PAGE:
Curling Is More Of A Luxury Than A Necessity, But Worth Doing

Sometimes we lose track of friends. Ed, my old neighbor from Saskatchewan, has been focused on his harvest, and I have been involved with some extra activities myself. When we did talk yesterday, he was amazed that I was doing another week of curling lessons. I told him I was in the Fifty-five-and-older group where we are slow to learn and quick to forget. I am not certain if I will try weekly league curling this year or not. I need to consider the cost of the equipment and the cost of curling for the year.

I told Ed that Curling must be seen as a luxury rather than a necessity. Our fixed income won’t stretch for too many unnecessary extras. My old neighbor said curling is worth doing so I should do it and when we run short of grocery money, I could go to a Food Bank as long as Chilliwack has one. I told Ed that going to the food bank would be cheating, taking food from folks that truly need it. I struggle to keep straight the difference between what I need and what I want. The poor are struggling to survive.

As a Christian, I need to realize that the money I spend on my curling could also be used to help the poor to have the necessities of life. Am I willing to give to the poor the same amount of money that I spend on curling? I do know God was and is always concerned with the poor. The poor were the widow, the fatherless, the alien (the stranger), the hungry, those needing clothes, and the sick. The Bible asks: “If anyone has material possessions and sees his brother in need but has no pity on him, how can the love of God be in him?”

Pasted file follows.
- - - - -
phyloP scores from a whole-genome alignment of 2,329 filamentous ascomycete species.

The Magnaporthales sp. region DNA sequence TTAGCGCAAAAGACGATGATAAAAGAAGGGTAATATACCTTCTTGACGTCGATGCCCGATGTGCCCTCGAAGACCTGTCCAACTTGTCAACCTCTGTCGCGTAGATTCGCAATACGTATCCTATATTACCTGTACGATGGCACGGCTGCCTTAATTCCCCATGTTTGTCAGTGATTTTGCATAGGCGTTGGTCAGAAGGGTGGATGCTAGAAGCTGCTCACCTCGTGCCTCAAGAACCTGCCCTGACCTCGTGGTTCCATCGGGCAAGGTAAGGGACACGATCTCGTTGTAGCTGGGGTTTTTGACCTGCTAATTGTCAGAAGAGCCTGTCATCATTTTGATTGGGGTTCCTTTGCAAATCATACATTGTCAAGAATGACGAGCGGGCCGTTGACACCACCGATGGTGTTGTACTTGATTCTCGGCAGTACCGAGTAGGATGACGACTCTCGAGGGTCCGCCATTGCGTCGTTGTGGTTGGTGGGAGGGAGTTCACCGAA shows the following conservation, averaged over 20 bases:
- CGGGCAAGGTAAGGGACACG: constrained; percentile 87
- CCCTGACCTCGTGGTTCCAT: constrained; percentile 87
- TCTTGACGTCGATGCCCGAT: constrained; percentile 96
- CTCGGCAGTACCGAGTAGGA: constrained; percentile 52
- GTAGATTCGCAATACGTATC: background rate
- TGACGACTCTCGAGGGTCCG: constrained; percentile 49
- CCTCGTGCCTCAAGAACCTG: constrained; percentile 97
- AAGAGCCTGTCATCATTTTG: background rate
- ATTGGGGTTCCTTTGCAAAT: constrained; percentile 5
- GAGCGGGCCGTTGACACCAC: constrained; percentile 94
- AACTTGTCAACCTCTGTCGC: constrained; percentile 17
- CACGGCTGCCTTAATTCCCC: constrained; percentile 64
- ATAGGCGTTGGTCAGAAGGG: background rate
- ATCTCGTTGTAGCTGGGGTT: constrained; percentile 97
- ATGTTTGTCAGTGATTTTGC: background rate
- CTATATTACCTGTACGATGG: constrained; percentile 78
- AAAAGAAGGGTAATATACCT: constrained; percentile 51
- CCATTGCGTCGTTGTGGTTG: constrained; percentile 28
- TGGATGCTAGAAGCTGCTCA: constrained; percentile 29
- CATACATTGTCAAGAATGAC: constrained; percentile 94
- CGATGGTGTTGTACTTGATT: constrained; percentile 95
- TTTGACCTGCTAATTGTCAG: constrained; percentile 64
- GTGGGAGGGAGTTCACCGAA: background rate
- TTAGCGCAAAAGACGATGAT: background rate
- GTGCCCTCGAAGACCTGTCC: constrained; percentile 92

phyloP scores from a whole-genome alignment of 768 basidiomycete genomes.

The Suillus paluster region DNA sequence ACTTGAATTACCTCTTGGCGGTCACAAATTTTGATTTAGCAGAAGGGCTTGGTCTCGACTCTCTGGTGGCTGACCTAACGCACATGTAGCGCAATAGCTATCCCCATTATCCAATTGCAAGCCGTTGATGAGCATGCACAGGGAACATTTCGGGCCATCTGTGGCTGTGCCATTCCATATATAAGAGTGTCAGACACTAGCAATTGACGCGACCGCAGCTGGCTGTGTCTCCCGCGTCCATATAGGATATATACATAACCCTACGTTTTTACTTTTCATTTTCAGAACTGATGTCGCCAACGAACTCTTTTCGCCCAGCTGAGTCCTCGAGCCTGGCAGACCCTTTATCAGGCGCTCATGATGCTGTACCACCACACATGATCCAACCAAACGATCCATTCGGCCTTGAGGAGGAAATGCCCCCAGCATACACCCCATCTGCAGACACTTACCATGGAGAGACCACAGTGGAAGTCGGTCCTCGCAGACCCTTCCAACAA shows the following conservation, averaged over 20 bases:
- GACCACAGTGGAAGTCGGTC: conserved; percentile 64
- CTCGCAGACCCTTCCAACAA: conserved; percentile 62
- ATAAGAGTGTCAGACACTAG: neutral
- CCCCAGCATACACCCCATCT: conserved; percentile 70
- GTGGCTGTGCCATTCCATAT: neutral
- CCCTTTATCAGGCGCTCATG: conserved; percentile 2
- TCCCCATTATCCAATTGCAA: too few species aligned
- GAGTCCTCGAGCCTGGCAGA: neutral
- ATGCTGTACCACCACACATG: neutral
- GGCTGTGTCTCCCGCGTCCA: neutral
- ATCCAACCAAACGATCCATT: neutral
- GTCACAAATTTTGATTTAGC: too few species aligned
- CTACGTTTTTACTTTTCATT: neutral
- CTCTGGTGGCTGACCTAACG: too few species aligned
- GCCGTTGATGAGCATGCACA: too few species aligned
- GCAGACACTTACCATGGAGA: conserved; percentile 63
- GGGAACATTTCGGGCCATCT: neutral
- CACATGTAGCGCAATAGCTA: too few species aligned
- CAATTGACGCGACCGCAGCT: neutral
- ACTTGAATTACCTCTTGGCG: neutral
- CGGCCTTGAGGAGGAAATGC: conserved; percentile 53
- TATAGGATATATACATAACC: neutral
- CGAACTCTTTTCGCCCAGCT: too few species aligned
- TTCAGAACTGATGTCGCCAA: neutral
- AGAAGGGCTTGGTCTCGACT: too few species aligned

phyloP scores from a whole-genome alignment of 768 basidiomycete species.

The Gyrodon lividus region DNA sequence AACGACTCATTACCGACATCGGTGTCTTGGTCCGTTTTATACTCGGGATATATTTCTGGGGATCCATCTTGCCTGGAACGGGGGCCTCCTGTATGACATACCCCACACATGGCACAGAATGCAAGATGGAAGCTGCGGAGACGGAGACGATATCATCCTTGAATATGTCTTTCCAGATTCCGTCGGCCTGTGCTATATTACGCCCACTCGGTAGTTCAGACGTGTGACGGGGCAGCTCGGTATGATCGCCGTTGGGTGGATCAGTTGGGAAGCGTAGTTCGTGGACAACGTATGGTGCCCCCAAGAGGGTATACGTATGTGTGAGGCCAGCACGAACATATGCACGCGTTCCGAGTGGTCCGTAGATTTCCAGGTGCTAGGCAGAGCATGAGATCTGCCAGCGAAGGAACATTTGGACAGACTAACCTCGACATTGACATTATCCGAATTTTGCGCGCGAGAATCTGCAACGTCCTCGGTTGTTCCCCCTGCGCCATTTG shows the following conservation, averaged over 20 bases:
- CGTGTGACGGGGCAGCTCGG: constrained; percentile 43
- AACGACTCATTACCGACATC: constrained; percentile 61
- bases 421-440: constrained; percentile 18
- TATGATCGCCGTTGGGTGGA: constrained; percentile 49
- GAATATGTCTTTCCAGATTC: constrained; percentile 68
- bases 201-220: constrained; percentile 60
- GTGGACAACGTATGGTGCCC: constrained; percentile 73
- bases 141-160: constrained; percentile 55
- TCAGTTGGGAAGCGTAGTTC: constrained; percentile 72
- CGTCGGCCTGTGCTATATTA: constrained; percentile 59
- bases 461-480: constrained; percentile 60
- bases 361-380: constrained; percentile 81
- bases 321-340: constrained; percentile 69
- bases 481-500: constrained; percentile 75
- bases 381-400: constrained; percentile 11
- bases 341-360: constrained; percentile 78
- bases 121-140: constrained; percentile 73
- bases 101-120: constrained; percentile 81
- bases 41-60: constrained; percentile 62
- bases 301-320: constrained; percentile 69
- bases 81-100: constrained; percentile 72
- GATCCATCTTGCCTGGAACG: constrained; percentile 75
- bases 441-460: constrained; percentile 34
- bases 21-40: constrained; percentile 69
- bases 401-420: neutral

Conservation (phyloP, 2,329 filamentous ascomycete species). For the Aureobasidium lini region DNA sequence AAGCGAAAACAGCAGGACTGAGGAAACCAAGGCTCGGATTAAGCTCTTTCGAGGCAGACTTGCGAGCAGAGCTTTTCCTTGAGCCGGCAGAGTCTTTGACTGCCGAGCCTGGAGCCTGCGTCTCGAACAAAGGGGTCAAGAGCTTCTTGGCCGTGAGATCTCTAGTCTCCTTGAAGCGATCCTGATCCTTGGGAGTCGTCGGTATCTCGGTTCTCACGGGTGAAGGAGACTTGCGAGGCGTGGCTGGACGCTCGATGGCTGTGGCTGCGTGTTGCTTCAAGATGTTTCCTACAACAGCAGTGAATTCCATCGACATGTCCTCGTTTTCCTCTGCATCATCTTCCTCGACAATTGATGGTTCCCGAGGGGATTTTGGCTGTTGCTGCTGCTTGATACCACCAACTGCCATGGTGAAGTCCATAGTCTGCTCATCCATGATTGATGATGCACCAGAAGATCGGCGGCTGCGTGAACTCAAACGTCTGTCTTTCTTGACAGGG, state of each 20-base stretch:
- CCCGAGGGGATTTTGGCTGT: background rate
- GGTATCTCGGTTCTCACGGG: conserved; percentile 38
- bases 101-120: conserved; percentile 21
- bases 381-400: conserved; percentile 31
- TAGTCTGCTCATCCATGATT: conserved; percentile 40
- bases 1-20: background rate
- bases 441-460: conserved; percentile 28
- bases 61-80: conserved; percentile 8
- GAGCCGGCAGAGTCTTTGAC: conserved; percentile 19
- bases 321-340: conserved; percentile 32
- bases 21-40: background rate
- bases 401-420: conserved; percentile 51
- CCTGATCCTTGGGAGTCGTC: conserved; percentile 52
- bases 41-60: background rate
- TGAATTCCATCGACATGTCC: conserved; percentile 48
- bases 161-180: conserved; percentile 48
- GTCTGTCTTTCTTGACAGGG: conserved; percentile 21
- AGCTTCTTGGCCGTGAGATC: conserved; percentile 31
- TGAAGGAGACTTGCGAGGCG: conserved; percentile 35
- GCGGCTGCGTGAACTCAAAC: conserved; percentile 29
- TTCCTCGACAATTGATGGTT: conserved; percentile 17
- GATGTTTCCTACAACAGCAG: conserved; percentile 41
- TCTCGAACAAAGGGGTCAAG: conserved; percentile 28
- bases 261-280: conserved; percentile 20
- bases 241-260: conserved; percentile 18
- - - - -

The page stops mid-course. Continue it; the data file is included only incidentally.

In the Old Testament the prophets like Amos denounced the wealthy who trampled on the needy and loved money so much they cheated to get more. They made their grain measurement of an ephah less than its full weight, and their shekel weighs greater than it should. Their balances were also deceitfully false. They were cheating in their business practices to line their own pockets making it even harder for the poor to have enough to survive. Their cheating, greedy way of life hurt the poor, but they did not care.

The love of money was and is the root of all kinds of evils. We live in a materialistic age where It is hard to find folks who believe craving money could lead them to griefs, sorrows, pains and miseries.  God’s Word is clear that you cannot serve God and money. Money is exalted universally but what we glory in may be an abomination to God. We certainly need money to live, but it is a great challenge to have a proper perspective on our money. If you love money, you can never have enough.

Whether we have a little or a lot of money, Christians must decide if they are trustworthy in handling the money and things God has given them. Might God be nudging us to see that the money we have is not just for us?

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